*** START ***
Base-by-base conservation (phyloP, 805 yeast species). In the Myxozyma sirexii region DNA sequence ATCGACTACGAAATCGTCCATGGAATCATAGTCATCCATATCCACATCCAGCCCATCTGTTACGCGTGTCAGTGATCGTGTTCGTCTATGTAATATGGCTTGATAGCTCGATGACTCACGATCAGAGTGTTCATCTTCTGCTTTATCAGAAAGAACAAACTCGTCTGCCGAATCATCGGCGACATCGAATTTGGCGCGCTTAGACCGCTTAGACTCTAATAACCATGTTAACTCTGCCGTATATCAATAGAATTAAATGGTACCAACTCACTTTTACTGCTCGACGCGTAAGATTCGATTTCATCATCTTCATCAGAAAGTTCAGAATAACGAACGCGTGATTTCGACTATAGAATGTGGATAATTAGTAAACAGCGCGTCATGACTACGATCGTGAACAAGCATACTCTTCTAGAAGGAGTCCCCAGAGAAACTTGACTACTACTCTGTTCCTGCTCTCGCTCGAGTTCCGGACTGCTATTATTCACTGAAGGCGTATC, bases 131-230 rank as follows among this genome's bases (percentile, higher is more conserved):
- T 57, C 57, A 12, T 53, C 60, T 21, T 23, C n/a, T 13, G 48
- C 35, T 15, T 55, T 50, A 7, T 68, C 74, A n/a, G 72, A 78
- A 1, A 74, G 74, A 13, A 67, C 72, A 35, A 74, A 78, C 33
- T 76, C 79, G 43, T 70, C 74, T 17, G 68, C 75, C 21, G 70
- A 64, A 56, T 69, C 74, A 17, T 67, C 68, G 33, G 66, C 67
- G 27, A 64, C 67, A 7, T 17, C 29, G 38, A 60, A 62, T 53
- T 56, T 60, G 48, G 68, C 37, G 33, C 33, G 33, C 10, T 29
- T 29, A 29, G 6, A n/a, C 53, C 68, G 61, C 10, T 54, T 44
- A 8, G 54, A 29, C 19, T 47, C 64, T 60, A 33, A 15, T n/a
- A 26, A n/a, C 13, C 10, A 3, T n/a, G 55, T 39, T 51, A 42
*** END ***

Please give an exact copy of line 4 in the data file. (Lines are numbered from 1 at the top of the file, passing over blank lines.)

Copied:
- A 1, A 74, G 74, A 13, A 67, C 72, A 35, A 74, A 78, C 33